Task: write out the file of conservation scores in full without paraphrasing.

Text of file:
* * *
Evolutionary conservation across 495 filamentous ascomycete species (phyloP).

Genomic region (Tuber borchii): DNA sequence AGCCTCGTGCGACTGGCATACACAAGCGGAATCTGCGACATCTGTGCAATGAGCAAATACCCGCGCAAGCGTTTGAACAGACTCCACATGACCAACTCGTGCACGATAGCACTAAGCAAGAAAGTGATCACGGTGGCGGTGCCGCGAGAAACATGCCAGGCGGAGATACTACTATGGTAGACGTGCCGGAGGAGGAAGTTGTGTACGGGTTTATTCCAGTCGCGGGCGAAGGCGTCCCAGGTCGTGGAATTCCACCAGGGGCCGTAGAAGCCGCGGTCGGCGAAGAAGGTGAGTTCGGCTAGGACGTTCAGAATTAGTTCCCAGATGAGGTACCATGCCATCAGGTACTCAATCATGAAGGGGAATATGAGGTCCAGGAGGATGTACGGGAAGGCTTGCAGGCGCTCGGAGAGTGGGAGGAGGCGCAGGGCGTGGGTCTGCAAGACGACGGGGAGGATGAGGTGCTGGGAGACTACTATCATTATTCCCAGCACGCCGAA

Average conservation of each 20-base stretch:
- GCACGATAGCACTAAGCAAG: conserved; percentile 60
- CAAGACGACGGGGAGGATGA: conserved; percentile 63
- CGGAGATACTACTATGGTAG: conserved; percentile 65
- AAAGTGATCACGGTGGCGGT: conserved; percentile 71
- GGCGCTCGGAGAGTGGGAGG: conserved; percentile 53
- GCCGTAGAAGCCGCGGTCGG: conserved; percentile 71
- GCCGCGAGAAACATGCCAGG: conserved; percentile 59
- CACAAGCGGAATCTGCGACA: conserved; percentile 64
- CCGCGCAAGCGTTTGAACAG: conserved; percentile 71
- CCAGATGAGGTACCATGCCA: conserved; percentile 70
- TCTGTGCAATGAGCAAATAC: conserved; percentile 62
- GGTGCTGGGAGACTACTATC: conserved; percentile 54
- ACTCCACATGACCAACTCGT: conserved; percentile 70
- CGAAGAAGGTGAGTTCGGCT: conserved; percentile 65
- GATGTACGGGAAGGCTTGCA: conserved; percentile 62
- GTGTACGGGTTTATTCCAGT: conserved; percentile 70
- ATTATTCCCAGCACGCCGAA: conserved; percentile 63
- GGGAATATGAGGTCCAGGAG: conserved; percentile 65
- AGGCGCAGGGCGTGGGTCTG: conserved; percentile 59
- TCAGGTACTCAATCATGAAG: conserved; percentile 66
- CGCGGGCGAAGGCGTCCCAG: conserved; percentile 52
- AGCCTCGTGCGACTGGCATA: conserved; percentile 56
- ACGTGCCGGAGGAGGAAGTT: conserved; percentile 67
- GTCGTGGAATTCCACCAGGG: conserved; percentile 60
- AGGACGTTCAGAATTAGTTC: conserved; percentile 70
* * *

Evolutionary conservation across 495 filamentous ascomycete species (phyloP).

Genomic region (Tuber borchii): DNA sequence AGCCTCGTGCGACTGGCATACACAAGCGGAATCTGCGACATCTGTGCAATGAGCAAATACCCGCGCAAGCGTTTGAACAGACTCCACATGACCAACTCGTGCACGATAGCACTAAGCAAGAAAGTGATCACGGTGGCGGTGCCGCGAGAAACATGCCAGGCGGAGATACTACTATGGTAGACGTGCCGGAGGAGGAAGTTGTGTACGGGTTTATTCCAGTCGCGGGCGAAGGCGTCCCAGGTCGTGGAATTCCACCAGGGGCCGTAGAAGCCGCGGTCGGCGAAGAAGGTGAGTTCGGCTAGGACGTTCAGAATTAGTTCCCAGATGAGGTACCATGCCATCAGGTACTCAATCATGAAGGGGAATATGAGGTCCAGGAGGATGTACGGGAAGGCTTGCAGGCGCTCGGAGAGTGGGAGGAGGCGCAGGGCGTGGGTCTGCAAGACGACGGGGAGGATGAGGTGCTGGGAGACTACTATCATTATTCCCAGCACGCCGAA

Average conservation of each 20-base stretch:
- GCACGATAGCACTAAGCAAG: conserved; percentile 60
- CAAGACGACGGGGAGGATGA: conserved; percentile 63
- CGGAGATACTACTATGGTAG: conserved; percentile 65
- AAAGTGATCACGGTGGCGGT: conserved; percentile 71
- GGCGCTCGGAGAGTGGGAGG: conserved; percentile 53
- GCCGTAGAAGCCGCGGTCGG: conserved; percentile 71
- GCCGCGAGAAACATGCCAGG: conserved; percentile 59
- CACAAGCGGAATCTGCGACA: conserved; percentile 64
- CCGCGCAAGCGTTTGAACAG: conserved; percentile 71
- CCAGATGAGGTACCATGCCA: conserved; percentile 70
- TCTGTGCAATGAGCAAATAC: conserved; percentile 62
- GGTGCTGGGAGACTACTATC: conserved; percentile 54
- ACTCCACATGACCAACTCGT: conserved; percentile 70
- CGAAGAAGGTGAGTTCGGCT: conserved; percentile 65
- GATGTACGGGAAGGCTTGCA: conserved; percentile 62
- GTGTACGGGTTTATTCCAGT: conserved; percentile 70
- ATTATTCCCAGCACGCCGAA: conserved; percentile 63
- GGGAATATGAGGTCCAGGAG: conserved; percentile 65
- AGGCGCAGGGCGTGGGTCTG: conserved; percentile 59
- TCAGGTACTCAATCATGAAG: conserved; percentile 66
- CGCGGGCGAAGGCGTCCCAG: conserved; percentile 52
- AGCCTCGTGCGACTGGCATA: conserved; percentile 56
- ACGTGCCGGAGGAGGAAGTT: conserved; percentile 67
- GTCGTGGAATTCCACCAGGG: conserved; percentile 60
- AGGACGTTCAGAATTAGTTC: conserved; percentile 70